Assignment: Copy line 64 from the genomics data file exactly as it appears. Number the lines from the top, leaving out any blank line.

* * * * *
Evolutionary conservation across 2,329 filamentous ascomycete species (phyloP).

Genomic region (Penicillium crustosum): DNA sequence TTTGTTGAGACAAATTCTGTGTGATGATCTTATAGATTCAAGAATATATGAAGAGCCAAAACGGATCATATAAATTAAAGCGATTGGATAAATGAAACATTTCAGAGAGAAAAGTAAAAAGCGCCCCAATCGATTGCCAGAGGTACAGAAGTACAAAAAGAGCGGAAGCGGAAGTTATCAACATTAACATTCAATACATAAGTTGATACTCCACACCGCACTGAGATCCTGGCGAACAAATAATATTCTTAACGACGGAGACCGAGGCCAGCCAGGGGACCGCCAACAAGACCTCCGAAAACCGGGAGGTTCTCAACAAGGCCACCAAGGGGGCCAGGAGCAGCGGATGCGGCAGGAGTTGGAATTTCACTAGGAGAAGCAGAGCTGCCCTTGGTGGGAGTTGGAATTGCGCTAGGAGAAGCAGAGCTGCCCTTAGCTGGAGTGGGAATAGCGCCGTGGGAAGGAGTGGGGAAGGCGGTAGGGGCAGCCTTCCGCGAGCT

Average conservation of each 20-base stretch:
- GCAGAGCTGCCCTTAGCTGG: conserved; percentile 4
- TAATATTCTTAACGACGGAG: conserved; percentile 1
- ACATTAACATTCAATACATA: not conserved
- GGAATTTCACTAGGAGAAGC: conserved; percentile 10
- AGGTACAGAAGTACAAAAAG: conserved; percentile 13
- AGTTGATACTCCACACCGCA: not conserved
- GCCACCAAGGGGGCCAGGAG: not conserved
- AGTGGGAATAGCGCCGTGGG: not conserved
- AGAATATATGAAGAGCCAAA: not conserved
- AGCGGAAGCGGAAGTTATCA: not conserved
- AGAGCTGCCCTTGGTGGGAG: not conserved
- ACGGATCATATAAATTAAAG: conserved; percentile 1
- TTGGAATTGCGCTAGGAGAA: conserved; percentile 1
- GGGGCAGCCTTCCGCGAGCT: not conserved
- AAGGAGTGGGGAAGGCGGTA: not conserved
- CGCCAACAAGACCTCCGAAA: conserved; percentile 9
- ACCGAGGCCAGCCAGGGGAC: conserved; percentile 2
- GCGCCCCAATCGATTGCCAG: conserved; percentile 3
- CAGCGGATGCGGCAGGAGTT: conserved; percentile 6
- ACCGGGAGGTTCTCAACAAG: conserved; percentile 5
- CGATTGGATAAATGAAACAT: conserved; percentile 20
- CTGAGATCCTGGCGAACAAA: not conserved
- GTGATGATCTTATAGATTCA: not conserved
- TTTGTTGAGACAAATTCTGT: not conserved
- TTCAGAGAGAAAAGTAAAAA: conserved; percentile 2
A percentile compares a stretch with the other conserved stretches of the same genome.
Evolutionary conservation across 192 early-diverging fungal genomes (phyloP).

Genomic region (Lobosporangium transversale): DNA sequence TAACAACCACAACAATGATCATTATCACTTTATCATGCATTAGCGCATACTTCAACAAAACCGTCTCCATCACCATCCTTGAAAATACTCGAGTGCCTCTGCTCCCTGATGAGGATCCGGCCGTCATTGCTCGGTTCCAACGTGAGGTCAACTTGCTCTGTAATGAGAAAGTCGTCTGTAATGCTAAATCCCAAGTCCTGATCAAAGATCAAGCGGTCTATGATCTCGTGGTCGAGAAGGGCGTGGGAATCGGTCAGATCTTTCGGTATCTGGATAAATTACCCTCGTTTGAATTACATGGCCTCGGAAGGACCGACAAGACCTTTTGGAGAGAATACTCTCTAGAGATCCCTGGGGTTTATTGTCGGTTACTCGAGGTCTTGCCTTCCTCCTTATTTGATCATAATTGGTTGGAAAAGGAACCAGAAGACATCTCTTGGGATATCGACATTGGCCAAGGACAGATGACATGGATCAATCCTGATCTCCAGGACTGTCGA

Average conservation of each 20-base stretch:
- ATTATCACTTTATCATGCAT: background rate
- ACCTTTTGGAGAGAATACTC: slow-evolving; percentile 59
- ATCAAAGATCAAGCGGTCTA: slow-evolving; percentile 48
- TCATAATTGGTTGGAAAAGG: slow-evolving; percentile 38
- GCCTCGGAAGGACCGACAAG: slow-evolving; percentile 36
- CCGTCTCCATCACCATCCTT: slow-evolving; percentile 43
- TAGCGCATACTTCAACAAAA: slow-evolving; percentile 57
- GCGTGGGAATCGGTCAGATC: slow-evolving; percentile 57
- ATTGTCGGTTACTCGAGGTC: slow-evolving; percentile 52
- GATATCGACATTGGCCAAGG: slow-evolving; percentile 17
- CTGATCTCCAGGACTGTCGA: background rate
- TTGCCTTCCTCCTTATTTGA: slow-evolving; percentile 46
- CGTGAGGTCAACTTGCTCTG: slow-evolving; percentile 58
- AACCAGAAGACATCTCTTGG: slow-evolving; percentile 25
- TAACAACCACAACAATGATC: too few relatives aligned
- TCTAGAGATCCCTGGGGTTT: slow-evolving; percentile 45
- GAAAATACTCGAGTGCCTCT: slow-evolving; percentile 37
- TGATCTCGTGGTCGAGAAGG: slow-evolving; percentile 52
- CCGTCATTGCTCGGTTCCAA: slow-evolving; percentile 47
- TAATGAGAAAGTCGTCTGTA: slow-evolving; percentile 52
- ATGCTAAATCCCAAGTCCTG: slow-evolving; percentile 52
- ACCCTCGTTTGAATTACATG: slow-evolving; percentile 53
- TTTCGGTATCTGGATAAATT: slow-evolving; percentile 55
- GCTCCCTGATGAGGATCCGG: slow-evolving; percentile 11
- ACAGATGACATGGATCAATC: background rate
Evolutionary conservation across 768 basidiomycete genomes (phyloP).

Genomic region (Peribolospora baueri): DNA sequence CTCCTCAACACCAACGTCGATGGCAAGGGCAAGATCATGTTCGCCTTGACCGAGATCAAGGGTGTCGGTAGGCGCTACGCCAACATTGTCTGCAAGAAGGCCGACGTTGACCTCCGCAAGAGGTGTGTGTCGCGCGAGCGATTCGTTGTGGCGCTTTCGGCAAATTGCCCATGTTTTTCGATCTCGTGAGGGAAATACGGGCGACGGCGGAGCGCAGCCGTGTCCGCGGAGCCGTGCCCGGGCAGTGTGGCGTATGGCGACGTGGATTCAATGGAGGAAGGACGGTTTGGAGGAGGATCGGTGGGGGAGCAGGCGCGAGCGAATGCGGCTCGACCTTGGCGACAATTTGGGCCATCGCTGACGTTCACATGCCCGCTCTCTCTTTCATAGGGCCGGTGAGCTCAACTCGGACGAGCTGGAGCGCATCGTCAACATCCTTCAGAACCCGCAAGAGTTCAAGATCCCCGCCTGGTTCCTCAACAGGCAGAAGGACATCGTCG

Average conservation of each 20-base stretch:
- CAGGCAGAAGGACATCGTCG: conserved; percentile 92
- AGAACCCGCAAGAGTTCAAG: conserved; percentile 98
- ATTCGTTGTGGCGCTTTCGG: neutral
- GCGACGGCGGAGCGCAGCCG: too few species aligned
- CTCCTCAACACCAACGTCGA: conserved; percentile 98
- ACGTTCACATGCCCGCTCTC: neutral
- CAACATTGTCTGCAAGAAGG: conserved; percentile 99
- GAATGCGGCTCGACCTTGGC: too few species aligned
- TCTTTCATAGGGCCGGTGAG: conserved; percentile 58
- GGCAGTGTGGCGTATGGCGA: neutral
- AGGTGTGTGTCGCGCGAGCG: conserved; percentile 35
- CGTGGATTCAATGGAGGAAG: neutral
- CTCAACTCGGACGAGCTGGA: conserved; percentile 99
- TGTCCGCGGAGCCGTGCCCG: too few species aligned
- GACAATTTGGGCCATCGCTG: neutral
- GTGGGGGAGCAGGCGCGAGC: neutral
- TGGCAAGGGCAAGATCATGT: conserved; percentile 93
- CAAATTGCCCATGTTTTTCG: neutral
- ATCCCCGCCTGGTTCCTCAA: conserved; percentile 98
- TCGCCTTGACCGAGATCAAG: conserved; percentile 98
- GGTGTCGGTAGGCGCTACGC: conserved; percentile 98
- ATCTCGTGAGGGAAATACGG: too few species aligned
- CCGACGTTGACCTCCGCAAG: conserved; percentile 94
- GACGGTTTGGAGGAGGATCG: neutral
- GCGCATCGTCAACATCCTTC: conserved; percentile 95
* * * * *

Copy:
- GCGACGGCGGAGCGCAGCCG: too few species aligned